The individual psychological trauma of war becomes community trauma. Damaged people inadvertently collectivise their trauma. Relationships can become strained and calculated, social problems increase, and neighbourhoods become more hostile and suspicious. Mass trauma and grief erode community identity as a cloud of despair and economic decay hangs over the community.
Conflict resolution and peacebuilding efforts prevent further suffering.
Conflict's negative and devastating consequences are well-documented and understood. Conflict resolution and peacebuilding efforts aim to mitigate further harm and injustice by supporting communities in ending violence and achieving recovery. These initiatives strive to restore humanity amid inhumane warfare through non-violent practical measures that restore security, opportunities, and hope.
Short-term resolution efforts focus on saving lives and preventing additional destruction. International bodies such as the United Nations (UN) or the African Union (AU) along with countries invested in resolving the conflict, exert pressure and facilitate dialogue between warring parties to seek commitments to cease violence. These dialogues may also involve agreements for a temporary reduction in hostilities, allowing non-combatants to seek safety or delivering humanitarian aid to affected populations. The ability of humanitarian organizations to provide resources and services to alleviate ongoing suffering is always urgent and crucial. The ultimate objective of these diplomatic initiatives is to establish a sustainable peace treaty that defines the rights and responsibilities of each warring party in de-escalating the situation.
Long-term conflict resolution projects aim to prevent the resurgence of violence by addressing the underlying causes of the conflict. Peacebuilding efforts may involve fostering dialogue, promoting understanding, and cooperation between former enemies. Reconciliation processes can support non-violent channels for nations and communities to express grievances and hold those accountable for atrocities. Peacebuilding activities often focus on building robust institutions resilient to future outbreaks of violence. Good governance initiatives emphasize democratic representation, transparency, accountability, and participatory decision-making involving all community members. Establishing legal frameworks that uphold justice, accountability, and human rights protections is essential, particularly for minorities and other vulnerable populations.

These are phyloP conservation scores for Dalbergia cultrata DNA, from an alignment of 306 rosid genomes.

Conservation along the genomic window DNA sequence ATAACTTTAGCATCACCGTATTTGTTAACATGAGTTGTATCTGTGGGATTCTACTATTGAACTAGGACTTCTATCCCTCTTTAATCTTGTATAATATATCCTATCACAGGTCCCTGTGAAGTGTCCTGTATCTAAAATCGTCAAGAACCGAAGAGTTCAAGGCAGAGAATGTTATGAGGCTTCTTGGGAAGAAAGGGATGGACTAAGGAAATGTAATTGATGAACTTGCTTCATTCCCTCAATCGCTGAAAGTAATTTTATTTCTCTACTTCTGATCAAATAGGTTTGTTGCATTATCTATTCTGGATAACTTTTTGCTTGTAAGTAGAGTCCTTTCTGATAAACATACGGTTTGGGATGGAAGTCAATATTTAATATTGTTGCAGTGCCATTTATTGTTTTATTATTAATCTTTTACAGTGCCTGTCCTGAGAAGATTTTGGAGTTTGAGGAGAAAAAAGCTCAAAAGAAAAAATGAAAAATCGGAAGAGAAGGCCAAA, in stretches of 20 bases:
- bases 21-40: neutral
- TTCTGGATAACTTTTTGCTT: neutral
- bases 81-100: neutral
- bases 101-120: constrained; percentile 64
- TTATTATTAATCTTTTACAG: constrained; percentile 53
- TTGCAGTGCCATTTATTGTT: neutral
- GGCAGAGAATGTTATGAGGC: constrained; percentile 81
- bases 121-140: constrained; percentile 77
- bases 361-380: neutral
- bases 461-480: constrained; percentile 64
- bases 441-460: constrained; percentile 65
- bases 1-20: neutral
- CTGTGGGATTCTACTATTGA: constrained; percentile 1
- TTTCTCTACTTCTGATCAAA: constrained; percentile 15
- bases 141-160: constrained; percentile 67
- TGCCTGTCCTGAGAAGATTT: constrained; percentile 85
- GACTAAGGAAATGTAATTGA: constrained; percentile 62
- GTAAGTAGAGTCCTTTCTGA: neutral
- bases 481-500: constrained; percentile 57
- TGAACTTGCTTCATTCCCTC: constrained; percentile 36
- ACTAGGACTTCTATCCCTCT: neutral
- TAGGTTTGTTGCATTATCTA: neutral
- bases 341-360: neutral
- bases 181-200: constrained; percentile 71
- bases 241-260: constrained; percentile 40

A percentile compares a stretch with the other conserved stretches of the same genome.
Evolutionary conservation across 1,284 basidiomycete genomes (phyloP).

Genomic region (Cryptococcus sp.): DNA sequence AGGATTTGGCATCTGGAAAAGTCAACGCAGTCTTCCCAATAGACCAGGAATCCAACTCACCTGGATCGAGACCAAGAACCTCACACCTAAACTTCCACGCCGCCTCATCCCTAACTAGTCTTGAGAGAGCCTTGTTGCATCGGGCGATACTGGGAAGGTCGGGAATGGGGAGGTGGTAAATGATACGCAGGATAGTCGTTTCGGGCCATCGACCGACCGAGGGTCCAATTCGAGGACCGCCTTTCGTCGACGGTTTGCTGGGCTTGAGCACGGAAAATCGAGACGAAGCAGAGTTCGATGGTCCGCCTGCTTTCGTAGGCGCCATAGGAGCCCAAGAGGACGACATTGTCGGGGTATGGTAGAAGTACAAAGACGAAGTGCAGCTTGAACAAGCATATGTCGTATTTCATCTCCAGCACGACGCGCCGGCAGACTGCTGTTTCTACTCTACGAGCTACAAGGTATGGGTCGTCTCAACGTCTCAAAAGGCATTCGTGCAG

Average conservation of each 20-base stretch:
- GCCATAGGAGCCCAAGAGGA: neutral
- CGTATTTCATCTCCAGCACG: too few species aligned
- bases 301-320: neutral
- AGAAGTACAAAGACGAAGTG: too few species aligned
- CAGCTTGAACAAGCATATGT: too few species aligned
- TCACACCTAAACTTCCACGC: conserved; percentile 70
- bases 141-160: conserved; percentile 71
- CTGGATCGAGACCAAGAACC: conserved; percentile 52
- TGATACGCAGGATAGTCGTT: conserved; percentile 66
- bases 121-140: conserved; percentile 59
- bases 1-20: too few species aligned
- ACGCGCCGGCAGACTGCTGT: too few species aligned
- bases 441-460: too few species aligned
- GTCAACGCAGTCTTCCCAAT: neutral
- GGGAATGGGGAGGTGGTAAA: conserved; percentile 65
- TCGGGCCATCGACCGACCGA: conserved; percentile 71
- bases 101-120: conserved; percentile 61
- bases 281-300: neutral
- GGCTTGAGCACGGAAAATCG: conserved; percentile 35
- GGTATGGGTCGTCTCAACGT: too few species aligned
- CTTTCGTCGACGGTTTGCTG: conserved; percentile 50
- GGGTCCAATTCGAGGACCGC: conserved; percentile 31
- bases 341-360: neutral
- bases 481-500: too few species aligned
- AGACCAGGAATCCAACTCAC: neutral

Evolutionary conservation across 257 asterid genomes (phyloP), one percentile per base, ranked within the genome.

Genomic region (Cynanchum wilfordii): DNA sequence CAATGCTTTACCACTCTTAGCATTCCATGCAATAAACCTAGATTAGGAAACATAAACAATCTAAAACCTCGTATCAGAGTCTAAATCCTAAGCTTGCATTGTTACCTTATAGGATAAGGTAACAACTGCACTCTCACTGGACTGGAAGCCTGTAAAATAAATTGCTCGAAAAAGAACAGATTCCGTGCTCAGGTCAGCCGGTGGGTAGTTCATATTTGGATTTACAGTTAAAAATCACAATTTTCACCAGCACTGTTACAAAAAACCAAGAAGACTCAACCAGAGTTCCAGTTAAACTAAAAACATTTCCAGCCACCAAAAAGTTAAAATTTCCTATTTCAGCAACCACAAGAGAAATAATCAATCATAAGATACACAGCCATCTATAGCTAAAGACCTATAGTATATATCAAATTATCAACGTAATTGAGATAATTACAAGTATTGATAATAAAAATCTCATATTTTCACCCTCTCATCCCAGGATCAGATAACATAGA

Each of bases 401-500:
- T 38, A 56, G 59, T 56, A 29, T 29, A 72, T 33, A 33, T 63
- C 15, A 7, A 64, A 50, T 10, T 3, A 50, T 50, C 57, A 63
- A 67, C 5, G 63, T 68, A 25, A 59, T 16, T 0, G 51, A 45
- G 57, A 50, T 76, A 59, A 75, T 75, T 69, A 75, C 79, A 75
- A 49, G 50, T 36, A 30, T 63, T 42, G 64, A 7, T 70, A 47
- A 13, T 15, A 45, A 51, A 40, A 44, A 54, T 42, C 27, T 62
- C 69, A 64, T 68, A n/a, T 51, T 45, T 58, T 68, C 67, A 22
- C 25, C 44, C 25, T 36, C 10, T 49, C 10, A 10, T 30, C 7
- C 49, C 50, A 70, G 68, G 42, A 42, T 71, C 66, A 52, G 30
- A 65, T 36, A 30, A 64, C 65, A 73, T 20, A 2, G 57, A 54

Peacebuilding activities are undertaken even in the midst of ongoing conflict, aiming to prevent a further descent into deepening socioeconomic chaos. In Ukraine, for example, the United Nations Development Programme (UNDP) seeks to maintain socioeconomic resilience despite the ongoing war, acknowledging that decades of socioeconomic development are at risk of being lost. The program involves assisting the Ukrainian government in its crisis response efforts and strengthening civic institutions to uphold social cohesion, protect human rights, and ensure the inclusion of all individuals. By establishing a foundation of good governance and a vibrant civil society, Ukraine will be better equipped to rebuild once immediate hostilities subside. These actions on a national level lay the groundwork for post-war society to support its citizens through their trauma and provide targeted assistance to rebuild lives and communities.
Contemporary peacebuilding and conflict resolution programs recognize the importance of empowering local organizations and community groups to lead in rebuilding a peaceful and prosperous society. While international organizations, governments, and the private sector play vital roles, collaboration and guidance from local, national, and religious groups ensure that peacebuilding activities are feasible, sustainable and meaningful to the communities involved.
The atrocities of war leave a lasting impact on victims that is almost impossible to comprehend. Nations, communities, and individuals affected by conflict cannot recover alone. We are morally obligated to assist those in need and engage in peacebuilding efforts. Supporting the recovery and rebuilding of war-torn regions is our responsibility and leads us towards a more just, compassionate, and optimistic world that we all aspire to.
THIS ARTICLE WAS CREATED BY TIM MCVICAR